"The challenge is to get the alphanumerics right," he admits. "This takes more thought and more knowledge then most car manufactures think, and it shows. So many disasters out there...BMW does it right. Most others don't."
Infiniti changes names
The latest example of changing car names is Infiniti, which is hoping to reignite interest in its vehicles while it solves some longstanding issues with naming.With the 2014 model year, nearly every Infiniti will receive a new alphanumeric badge beginning with either Q for sedans and coupes, or QX for crossovers and SUVS. There will be no more JX35, even though it was new for 2013; it's now on sale as the 2014 Infiniti QX60.
"We just couldn't continue on with our nomenclature," Infiniti vice president Ben Poore told The Car Connection earlier this year at the Detroit auto show.
Poore said the decision to change names was made before Johan de Nysschen became president of Infiniti in 2012. De Nysschen had been the head of Audi, where he had overseen the introduction of that company's Q-badged crossovers.
In the past, the naming system had used engine displacement as a suffix to model letters. The Infiniti G35 became the G37 over time, for example. Under the new system, the alphanumeric name will remain the same, though other badging will indicate powertrain, giving Infiniti shoppers a clear idea of how vehicles relate to each other within the brand, Poore explained.
It also leaves more room for logical expansion.
"We did it because we're going to expand the lineup, it's just that simple," he explained. But, Poore also suggested, it's a way to mask the downsizing of engine displacement coming in future cars, without implying any loss of performance.
"The key for me is, we have Infiniti first...we really want it to be clean," he explained, but added that individual models may have other designators such as "S" for sport models or "e" for efficient models, even electric cars.
The new names establish a hierarchy that had been missing from the Infiniti lineup, he continued. At the same time, it strips Infiniti of its best-selling nameplate, one that arguably has kept the division relevant as a resurgent Cadillac and resilient brands like Lexus, Mercedes, BMW, and Audi have continued to dominate U.S. luxury-car sales.
"It was a tough decision, particularly on G," Poore said, "but there is strong heritage with Q as well."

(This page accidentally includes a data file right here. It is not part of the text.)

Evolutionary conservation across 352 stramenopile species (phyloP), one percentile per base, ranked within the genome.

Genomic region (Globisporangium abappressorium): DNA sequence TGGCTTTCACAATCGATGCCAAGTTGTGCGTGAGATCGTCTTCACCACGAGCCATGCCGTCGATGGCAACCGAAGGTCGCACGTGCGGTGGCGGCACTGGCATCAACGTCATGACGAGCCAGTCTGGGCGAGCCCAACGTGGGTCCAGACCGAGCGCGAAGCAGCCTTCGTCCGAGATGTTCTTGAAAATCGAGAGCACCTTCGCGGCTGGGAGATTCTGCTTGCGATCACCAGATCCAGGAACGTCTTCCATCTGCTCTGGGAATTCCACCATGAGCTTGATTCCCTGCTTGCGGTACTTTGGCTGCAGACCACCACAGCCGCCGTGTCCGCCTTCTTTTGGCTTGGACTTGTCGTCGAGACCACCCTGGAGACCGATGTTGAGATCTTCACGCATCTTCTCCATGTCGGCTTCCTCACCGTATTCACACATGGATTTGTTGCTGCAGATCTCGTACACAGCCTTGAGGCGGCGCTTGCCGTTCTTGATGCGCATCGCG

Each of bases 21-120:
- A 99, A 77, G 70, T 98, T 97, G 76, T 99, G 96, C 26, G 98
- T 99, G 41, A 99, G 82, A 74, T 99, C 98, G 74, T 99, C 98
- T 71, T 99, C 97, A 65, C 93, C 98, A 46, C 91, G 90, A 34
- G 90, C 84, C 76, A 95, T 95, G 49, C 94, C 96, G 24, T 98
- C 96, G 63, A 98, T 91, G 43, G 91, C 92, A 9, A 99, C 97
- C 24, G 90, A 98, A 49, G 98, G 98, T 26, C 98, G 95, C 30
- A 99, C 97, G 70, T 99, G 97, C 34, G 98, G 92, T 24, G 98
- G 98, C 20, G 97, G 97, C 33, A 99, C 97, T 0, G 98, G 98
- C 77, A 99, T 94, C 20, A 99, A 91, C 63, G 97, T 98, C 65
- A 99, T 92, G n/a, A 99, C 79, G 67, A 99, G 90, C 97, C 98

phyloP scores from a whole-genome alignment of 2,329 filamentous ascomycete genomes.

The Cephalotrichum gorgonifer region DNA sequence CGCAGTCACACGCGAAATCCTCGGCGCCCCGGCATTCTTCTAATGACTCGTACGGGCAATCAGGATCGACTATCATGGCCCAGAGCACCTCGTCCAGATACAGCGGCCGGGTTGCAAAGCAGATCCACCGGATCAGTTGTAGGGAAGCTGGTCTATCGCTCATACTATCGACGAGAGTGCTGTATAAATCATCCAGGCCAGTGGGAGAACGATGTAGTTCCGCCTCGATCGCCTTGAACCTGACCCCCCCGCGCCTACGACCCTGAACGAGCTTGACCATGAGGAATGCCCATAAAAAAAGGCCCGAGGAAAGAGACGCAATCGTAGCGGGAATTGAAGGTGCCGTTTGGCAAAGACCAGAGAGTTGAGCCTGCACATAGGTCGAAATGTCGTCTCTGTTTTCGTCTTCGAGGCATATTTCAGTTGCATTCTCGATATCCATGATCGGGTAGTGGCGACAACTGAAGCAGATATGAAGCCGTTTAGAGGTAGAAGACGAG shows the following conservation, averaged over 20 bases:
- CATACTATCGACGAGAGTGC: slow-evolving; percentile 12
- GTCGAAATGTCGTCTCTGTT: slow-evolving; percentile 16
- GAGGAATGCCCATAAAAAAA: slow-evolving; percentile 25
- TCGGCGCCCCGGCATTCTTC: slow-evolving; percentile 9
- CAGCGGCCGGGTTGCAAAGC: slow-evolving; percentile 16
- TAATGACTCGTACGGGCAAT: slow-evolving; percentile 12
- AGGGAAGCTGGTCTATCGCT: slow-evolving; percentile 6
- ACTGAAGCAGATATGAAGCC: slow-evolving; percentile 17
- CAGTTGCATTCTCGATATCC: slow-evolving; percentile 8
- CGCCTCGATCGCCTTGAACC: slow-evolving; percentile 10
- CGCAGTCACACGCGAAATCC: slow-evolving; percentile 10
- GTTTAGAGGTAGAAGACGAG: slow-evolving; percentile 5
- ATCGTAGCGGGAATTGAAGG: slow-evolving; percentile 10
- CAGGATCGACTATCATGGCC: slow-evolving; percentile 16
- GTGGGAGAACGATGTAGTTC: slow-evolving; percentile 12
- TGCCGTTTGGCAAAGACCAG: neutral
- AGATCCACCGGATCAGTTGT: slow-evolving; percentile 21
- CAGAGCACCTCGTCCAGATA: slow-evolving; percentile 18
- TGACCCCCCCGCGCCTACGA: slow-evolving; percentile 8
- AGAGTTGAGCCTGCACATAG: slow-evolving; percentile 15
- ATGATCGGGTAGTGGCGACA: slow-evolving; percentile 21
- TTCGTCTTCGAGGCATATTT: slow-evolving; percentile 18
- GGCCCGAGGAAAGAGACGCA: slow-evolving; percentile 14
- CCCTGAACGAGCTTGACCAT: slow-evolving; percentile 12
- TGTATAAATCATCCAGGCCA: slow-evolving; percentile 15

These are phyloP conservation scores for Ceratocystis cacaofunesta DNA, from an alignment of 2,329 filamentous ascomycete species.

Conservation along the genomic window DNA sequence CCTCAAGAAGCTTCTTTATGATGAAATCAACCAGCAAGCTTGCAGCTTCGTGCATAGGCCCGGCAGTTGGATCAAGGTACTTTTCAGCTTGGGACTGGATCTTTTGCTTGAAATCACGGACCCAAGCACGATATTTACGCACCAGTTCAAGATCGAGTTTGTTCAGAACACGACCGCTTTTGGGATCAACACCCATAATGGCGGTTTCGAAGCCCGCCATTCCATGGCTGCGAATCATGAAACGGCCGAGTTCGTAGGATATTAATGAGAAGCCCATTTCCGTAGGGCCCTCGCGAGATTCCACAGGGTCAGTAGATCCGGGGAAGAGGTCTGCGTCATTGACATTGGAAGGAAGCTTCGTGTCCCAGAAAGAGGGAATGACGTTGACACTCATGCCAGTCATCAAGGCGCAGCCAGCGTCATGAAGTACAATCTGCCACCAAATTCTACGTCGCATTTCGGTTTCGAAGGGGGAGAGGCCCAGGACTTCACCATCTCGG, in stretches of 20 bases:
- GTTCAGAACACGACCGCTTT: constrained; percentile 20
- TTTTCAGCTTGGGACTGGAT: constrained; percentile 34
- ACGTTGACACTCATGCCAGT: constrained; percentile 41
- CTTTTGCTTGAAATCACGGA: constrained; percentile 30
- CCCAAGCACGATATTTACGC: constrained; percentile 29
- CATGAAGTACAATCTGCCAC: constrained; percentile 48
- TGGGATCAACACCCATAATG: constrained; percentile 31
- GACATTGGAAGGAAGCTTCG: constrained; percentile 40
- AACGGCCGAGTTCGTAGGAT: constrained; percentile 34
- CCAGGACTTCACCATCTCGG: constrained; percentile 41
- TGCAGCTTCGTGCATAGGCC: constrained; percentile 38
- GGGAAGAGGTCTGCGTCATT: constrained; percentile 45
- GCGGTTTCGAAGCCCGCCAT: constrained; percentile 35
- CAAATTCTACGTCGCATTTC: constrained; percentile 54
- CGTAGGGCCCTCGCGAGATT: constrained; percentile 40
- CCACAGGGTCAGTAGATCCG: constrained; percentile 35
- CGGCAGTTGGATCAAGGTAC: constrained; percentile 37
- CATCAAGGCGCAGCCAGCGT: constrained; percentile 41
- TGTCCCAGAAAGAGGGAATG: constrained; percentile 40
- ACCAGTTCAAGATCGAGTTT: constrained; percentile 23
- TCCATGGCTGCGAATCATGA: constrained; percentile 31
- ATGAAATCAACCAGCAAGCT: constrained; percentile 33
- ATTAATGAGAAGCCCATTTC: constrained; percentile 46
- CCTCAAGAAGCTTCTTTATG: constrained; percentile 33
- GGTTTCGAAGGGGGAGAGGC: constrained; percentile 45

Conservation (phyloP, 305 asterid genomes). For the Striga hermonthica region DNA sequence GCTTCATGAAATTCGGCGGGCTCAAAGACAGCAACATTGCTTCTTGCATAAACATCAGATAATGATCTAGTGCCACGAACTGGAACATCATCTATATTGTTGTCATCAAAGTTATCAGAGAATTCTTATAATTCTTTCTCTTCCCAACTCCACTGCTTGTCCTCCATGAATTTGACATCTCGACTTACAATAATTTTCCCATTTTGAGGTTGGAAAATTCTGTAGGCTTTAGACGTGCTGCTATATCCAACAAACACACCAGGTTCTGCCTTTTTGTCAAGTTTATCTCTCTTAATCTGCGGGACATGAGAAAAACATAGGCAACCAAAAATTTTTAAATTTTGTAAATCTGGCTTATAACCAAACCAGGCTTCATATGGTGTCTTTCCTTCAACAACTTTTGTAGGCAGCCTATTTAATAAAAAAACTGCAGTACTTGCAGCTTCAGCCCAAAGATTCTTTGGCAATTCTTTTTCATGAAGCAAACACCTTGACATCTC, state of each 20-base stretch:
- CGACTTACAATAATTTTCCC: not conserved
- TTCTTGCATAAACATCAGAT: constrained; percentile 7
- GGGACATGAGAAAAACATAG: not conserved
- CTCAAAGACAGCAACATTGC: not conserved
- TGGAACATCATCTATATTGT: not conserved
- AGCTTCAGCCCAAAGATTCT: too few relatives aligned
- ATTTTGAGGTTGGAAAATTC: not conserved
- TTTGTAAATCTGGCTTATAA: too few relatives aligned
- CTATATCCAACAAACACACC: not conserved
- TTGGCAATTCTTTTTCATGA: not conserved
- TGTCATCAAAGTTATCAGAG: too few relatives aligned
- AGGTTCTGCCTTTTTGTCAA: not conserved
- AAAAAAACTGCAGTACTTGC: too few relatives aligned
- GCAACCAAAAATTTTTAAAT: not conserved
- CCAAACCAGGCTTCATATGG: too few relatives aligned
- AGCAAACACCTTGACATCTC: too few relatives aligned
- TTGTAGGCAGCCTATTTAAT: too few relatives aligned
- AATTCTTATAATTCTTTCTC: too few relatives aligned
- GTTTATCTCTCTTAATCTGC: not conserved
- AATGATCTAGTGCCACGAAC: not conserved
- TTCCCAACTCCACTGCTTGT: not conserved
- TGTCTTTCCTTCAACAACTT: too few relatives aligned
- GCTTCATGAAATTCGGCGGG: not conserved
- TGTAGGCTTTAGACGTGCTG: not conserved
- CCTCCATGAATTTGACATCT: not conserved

That's a point with which Lexicon's Placek readily agrees. Lexicon worked with Hill Holiday Advertising in the late 1980s to help pick the letter Q for the new brand's flagship sedan--and that sedan still resonates with car enthusiasts, nearly 25 years after its debut.
"Q was the right choice then and now," Placek says. "I think this will bring order to a chaotic system and bring a new level of sophistication to the line."
A hiccup or two
Renaming is fraught with millions of small tasks and sometimes it creates major problems of its own. It's a point both Poore and Placek readily admit. Finding a new name is difficult enough, according to Poore.
"There's almost nothing left in automotive," he said.
Once the new name is taken, everything from business cards to entire Web sites must be redeployed for the seemingly minor change. New catalogues are printed. New PowerPoints are drafted. For the single task of making sure car shoppers follow Infiniti from the G37 to the Q50, its agencies have embarked on a multi-year project to solve potential web-search problems that may never have been experienced by a car company on this scale. Simply put, when buyers search for the 2014 Infiniti JX35, there isn't one--and Infiniti's web sites must send those shoppers correctly to the new Infiniti QX60.No matter how well-prepared it may have been, Infiniti's timing has not been perfect. The 2014 Infiniti Q50 is now on sale, but the G37 sedan still sells well--and it's still without the compact-car rival to the likes of the Mercedes CLA and upcoming Audi A3 sedan that it will need to compete.
As a result, Infiniti has retrenched on its massive renaming plan slightly. All its products have been renamed--but Infiniti will now continue production of the G37 sedan through the 2013-2015 model years. The G37 will be repackaged and repriced, and will remain in the lineup through the 2015 model year until Infiniti's new Q30 compact makes its debut--first as a compact concept car at the 2013 Frankfurt Auto Show, likely as a 2016 model in showrooms.
The last-minute hedge has created the unique situation of a brand almost--but not completely--converted over to new names. Infiniti will be selling competing cars alongside each other as awareness ramps up for the new Q50, though there will be a substantial difference in the sticker price.
Ultimately, it's the product, and not the names, that must win over new customers, Poore and Placek agree. Infiniti hopes its new Q50's exotic styling cues and steer-by-wire system will give its whole renaming strategy a very visible boost. It's a once in a generation chance to start the branding process all over again, more or less, for better or worse.
According to Poore, it was the only chance.
"If we didn't do it now, it was, forever hold our peace."